Wisdom Teeth

Wisdom Teeth Removal for Phoenix AZ

Having Wisdom Teeth Surgery

Wisdom teeth, or third molars, are the last teeth to erupt in the jaws. This generally occurs between the ages of 17 and 25, a time of life that has been called the "age of wisdom"--said no parent ever.

Some anthropologists believe that the rough diet of early humans resulted in the excessive wear of their teeth.  This allowed space to be available for the wisdom teeth to erupt when normal drifting of the teeth would occur. With the widespread adoption of refined modern diets and the rise of dental and orthodontic technology, this typically does not leave much room for the wisdom teeth to erupt, thereby setting the stage for problems when the final four molars erupt into the jaws.

What is an Impacted Tooth?

A tooth becomes impacted when there is a lack of space in the dental arch and its growth and eruption are prevented by the overlying gum tissues, bone or another tooth.

How Serious is an Impacted Tooth?

Impacted teeth can lead to painful inflammation or infections.  They may also crowd or damage nearby teeth or other structures.

More serious problems may occur if the development sac or capsule surrounding an impacted tooth becomes filled with fluid and enlarges to form a cyst. As the cyst grows it may cause bone loss within the jaw and permanently damage adjacent teeth, bone or nerves.  If a cyst is not appropriately treated, in rare cases a tumor may develop from its walls and a more serious surgical procedure may be required to remove it.

Complications such as infection , damage to adjacent teeth and the formation of cysts may arise from impacted teeth.

(a) Infection
(b) Crowding, damage
(c) Cyst

Despite the considerable concern regarding impacted third molars, a recent study sponsored by the American Association of Oral and Maxillofacial Surgeons and the Oral and Maxillofacial Surgery Foundation finds that third molars which have broken through the tissue and erupted into the mouth in a normal, upright position may be as prone to disease as those third molars that remain impacted.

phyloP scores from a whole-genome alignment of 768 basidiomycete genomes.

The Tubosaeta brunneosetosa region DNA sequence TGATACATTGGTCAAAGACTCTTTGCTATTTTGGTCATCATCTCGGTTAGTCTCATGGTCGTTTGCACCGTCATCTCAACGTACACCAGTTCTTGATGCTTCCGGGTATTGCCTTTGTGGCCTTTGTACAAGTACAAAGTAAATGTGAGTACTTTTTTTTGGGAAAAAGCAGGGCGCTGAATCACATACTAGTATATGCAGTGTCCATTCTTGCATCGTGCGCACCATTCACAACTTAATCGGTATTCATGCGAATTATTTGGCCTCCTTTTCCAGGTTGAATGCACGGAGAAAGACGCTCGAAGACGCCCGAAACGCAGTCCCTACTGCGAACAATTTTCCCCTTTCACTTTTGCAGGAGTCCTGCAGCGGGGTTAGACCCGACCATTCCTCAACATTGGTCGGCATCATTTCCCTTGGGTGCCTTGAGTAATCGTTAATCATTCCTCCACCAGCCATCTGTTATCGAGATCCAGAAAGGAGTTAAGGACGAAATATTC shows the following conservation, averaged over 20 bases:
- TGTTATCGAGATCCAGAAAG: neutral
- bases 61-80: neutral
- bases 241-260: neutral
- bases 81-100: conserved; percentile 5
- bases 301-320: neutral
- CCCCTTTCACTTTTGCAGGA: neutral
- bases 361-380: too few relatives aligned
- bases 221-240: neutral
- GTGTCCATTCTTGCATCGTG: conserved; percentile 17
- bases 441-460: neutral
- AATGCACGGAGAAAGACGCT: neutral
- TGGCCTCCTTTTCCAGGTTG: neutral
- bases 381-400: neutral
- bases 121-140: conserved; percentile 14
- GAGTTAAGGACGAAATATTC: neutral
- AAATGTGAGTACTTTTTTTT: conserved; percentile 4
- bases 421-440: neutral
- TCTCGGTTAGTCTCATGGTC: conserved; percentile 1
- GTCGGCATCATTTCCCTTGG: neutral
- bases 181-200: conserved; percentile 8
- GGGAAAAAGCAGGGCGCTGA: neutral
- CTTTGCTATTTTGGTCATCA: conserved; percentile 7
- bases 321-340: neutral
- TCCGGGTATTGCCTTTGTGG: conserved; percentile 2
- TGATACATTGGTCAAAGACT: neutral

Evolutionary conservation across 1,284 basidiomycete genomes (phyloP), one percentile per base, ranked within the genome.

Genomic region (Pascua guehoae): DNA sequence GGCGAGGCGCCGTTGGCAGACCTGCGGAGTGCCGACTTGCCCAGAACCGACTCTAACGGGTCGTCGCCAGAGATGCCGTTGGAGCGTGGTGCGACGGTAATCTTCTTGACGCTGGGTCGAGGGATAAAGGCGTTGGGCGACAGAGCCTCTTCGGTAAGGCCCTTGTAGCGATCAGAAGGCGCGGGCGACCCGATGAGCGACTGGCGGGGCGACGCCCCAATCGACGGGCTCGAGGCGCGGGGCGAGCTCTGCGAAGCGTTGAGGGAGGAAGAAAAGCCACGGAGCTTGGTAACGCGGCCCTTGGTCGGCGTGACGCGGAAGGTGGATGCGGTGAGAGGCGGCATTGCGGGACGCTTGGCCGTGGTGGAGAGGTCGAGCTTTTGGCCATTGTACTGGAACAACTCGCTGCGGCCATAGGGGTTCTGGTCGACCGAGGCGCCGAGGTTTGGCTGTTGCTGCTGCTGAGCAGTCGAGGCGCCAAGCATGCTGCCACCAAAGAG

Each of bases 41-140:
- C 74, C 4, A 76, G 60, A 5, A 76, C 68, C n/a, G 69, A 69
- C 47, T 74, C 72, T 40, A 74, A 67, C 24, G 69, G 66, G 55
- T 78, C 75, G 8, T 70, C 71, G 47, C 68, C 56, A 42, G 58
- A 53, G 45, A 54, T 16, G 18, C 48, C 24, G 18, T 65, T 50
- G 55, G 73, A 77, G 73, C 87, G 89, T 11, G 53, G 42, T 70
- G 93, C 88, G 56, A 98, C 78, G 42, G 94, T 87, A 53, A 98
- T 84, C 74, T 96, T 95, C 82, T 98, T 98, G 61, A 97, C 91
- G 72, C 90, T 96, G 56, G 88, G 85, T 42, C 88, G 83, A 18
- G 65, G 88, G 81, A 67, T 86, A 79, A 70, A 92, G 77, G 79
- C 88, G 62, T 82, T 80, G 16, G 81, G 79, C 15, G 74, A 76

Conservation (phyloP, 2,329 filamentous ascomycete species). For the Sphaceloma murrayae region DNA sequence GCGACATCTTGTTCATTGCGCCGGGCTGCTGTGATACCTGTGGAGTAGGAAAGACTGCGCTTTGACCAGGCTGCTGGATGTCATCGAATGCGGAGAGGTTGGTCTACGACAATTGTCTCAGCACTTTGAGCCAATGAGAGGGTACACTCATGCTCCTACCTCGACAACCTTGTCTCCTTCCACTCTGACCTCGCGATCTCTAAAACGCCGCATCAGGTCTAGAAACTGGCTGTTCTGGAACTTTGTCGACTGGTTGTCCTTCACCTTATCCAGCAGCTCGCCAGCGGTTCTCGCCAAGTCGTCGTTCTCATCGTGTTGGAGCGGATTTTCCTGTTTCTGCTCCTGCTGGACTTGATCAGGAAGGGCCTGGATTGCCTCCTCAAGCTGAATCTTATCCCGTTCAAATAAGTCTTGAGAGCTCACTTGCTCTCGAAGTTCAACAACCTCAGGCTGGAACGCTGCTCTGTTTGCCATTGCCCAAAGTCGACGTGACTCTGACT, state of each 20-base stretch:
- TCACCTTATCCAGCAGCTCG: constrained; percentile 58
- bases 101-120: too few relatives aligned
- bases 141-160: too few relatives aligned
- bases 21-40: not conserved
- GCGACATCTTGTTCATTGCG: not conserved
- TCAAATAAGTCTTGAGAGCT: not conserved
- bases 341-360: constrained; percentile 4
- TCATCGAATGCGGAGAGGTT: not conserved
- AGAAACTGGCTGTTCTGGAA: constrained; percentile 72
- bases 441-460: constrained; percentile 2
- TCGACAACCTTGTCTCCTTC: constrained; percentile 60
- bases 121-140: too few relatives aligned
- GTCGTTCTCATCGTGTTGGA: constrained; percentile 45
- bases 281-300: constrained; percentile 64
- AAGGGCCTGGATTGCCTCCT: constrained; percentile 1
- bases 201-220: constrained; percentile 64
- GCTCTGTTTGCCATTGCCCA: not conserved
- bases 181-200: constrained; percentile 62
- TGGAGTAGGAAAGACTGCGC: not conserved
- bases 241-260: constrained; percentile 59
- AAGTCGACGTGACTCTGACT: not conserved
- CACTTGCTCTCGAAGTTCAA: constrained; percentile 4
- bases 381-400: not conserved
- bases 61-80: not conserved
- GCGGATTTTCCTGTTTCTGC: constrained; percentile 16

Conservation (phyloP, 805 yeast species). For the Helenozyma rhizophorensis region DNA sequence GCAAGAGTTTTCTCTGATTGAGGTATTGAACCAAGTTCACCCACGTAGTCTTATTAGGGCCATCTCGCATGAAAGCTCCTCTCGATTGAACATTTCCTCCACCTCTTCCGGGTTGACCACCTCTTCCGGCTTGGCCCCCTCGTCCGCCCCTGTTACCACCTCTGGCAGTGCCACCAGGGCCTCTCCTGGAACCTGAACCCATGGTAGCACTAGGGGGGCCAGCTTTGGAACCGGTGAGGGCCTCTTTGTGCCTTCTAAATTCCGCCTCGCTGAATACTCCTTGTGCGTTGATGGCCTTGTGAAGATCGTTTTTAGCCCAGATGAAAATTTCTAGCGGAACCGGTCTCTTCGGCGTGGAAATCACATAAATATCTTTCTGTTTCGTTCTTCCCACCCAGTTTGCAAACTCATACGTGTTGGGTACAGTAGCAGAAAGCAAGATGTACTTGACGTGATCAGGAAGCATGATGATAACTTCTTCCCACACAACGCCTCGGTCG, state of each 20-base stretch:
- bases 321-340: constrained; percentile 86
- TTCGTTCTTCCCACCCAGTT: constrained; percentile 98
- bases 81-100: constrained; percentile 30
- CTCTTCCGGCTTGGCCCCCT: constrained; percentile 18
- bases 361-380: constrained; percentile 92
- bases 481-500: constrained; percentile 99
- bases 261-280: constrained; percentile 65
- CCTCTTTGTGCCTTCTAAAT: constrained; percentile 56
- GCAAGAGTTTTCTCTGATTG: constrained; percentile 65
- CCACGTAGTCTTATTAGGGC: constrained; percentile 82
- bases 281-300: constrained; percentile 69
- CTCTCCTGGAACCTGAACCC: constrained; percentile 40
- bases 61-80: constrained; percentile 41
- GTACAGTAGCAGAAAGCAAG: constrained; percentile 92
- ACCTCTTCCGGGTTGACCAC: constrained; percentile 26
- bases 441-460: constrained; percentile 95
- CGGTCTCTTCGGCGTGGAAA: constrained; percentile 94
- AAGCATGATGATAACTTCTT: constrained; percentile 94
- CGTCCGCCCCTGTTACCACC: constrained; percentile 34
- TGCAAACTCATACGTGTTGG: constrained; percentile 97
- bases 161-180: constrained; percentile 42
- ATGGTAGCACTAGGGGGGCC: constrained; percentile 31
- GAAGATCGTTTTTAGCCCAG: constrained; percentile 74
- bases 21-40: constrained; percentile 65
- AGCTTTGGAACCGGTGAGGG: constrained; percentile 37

Must the Tooth Come Out if it Hasn't Caused Any Problems Yet?

Not all problems related to third molars are painful or visible. Damage can occur without your being aware of it.

As wisdom teeth grow, their roots become longer, the teeth become more difficult to remove and complications become more likely. In addition, impacted wisdom teeth are more likely to cause problems as patients age.

No one can predict when third molar complications will occur, but when they do, the circumstances can be much more painful and the teeth more difficult to treat.

When Should I Have My Wisdom Teeth Removed?

It isn't wise to wait until your wisdom teeth start to bother you. In general, earlier removal of wisdom teeth results in a less complicated healing process. The AAOMS/OMSF study strongly recommends that wisdom teeth be removed by the time the patient is a young adult in order to prevent future problems and to ensure optimal healing. The researchers found that older patients may be at greater risk for periodontal or gum disease in the tissues surrounding the third molars and adjacent teeth. Infections of the gums or periodontium may affect your general health.

What Happens During Surgery?

Before surgery, your oral and maxillofacial surgeon will discuss with you what to expect. This is a good time to ask questions or express your concerns. It is especially important to let the doctor know about any illness you have and medications you are taking.

Wisdom Teeth Growth by Age

12 years
14 years
17 years 25 years
Wisdom teeth are easier to remove when the patient is younger, since their roots are not completely formed, the surrounding bone is softer, and there is less chance of damaging nearby nerves or other structures. Removal of wisdom teeth at a later age becomes more complicated as the roots have fully developed (may involve the nerve), and the jawbone is denser.

The relative ease with which a wisdom tooth may be removed depends on several conditions, including the position of the tooth and root development. Impacted wisdom teeth may require a more involved surgical procedure.

Most wisdom tooth extractions are performed in the oral and maxillofacial surgery office under local anesthesia, intravenous sedation or general anesthesia. Your oral and maxillofacial surgeon will discuss the anesthetic option that is right for you.

What Happens after Surgery?

Following surgery, you may experience some swelling and mild discomfort, which are part of the normal healing process. Cold compresses may help decrease the swelling, and medication prescribed by your Oral and Maxillofacial Surgeon can help manage the discomfort. You may be instructed to modify your diet following surgery and later progress to more normal foods.